• Stones
  • Sharp wooden poles and darts
  • Fire
  • Casks of Burning Tar
  • Burning Sand ( this became trapped inside armor )
  • Pots of Greek Fire
  • Dung
  • Dead, sometime mutilated, bodies
  • Disease ridden bodies
  • Body parts
  • Dead animals
  • Any rotting matter
  • Quicklime

Greek Fire
Fire caused havoc in a besieged castle or city and a variety of fire missiles were thrown from a trebuchet - none more terrifying than Greek Fire. Greek Fire had the property of developing intense heat, spreading in all directions and burning on water! There were various formula for creating Greek Fire. Some accounts of Greek Fire suggest that petroleum and oil was used. Other Greek formula include quicklime, saltpeter, bitumen, sulphur, resin and pitch. This terrifying fiery substance stuck like glue to almost any surface and was nearly impossible to extinguish except with sand, salt, or urine. Throwing water on Greek Fire only fanned the flames.

The Trebuchet and the Gynours
The Trebuchet was able to project missiles from a distance of 300 yards. In the late Medieval era the men who operated the trebuchet were called ‘ Gynours ‘. The trebuchet was a massive war engine and its size required that the machine would be built at the site of the siege.

The Trebuchet and the Enemy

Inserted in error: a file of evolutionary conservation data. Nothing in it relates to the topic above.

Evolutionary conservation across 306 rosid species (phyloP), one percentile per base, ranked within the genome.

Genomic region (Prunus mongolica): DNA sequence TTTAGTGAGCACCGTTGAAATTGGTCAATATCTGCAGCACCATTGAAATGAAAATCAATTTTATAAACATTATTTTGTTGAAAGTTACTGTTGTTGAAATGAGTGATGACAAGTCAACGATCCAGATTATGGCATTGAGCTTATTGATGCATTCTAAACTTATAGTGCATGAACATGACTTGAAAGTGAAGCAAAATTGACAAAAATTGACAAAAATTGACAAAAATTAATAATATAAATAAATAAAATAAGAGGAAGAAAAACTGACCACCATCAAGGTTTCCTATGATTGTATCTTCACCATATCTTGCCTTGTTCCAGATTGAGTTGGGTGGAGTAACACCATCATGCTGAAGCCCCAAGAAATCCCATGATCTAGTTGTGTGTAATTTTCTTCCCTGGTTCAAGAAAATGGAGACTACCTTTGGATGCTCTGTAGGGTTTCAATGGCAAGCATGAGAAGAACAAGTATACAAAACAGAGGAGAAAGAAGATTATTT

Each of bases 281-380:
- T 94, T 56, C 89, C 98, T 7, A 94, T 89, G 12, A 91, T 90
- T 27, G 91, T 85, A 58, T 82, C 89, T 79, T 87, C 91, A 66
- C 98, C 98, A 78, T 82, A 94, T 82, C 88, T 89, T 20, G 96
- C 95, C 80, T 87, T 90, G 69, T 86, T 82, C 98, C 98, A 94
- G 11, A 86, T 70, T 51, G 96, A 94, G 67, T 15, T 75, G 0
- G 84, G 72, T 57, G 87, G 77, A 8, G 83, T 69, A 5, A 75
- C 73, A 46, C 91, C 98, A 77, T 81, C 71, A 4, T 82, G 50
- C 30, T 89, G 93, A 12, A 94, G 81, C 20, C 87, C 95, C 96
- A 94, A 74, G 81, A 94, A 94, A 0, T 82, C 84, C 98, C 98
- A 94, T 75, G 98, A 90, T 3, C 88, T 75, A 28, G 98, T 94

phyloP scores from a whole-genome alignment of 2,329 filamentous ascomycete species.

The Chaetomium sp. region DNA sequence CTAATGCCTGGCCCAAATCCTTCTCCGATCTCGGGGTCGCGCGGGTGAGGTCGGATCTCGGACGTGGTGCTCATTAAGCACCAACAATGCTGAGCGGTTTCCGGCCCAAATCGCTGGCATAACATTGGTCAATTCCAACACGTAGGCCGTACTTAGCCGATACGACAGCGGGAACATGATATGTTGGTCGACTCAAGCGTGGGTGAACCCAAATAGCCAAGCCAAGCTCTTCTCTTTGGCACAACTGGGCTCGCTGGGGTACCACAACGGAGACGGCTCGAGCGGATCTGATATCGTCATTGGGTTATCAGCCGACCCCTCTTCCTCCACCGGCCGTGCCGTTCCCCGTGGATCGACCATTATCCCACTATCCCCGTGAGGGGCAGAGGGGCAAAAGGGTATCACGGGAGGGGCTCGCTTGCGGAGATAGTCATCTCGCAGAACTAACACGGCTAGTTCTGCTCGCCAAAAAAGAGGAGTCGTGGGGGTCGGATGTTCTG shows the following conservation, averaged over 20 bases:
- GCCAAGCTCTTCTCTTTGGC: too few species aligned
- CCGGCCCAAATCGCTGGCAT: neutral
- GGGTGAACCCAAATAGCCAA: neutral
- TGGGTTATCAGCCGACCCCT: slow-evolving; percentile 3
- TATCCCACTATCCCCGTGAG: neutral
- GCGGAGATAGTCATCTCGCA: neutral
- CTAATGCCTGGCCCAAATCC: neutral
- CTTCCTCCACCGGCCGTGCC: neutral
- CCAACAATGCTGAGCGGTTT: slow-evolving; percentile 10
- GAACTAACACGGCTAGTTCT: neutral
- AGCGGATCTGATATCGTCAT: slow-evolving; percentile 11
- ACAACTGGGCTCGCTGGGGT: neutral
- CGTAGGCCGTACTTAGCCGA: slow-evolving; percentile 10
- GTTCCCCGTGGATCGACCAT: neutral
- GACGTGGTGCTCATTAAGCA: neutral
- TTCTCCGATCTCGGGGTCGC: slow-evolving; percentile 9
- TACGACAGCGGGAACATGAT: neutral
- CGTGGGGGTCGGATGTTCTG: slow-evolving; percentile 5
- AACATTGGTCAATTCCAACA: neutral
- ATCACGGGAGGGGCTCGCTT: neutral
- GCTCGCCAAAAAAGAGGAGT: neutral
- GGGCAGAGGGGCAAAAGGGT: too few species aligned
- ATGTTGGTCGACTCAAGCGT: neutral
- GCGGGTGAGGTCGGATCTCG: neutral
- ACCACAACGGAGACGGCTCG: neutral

The Gynours were under constant bombardment from the arrows and missiles of the enemy. The enemy would also attempt to burn the trebuchet during any daring reconnaissance trips. Catapults would also be built by the enemy within the castle or city walls to attack any of the attackers siege engines. Warning cries were often made when a fire missile had been launched by a trebuchet.

The Trebuchet and Medieval Warfare
The castle owners ensured that their castles were built to withstand or combat a siege. Medieval Castles were built with access to fresh supplies from the sea. Various forms of defence including the Barbican, Portcullis, Gatehouse, Moat, Crenellations, Murder Holes etc were included in castle design. And castles were often built with the trebuchet in mind - a moat would keep a trebuchet at a distance from the curtain wall. Castle attackers employed siege Warfare including starvation tactics. Castle walls could fall due to bombardment from Siege Engines such as the ballista, the mangonel, battering ram, and of course, the trebuchet.

The story of the Trebuchet ( Trebucket) paints a terrifying picture. But it was just an everyday weapon employed during the era where war and violence was expected. But the Medieval era was also the period of the Code of Chivalry, Tournaments and Courtly Love. The Trebuchet was used at some tournaments as a Weapon of Love. The Trebuchet was filled with flowers and roses were launched at the Medieval ladies - they were ‘Showered with Roses’ by their Knights!


Medieval Weapons - Trebuchet

  • The weapons used by the Medieval Knights - Swords - Broadsword, Falchion, Bastardsword, Cutting sword and the Greatsword
  • The Mace, the Dagger and the Lance
  • The Medieval weapons used by the armed men and archers including:
    • The Crossbow, The Longbow, The Battle Axe
    • The Poleaxe and Pikes
  • The massive Siege Weapons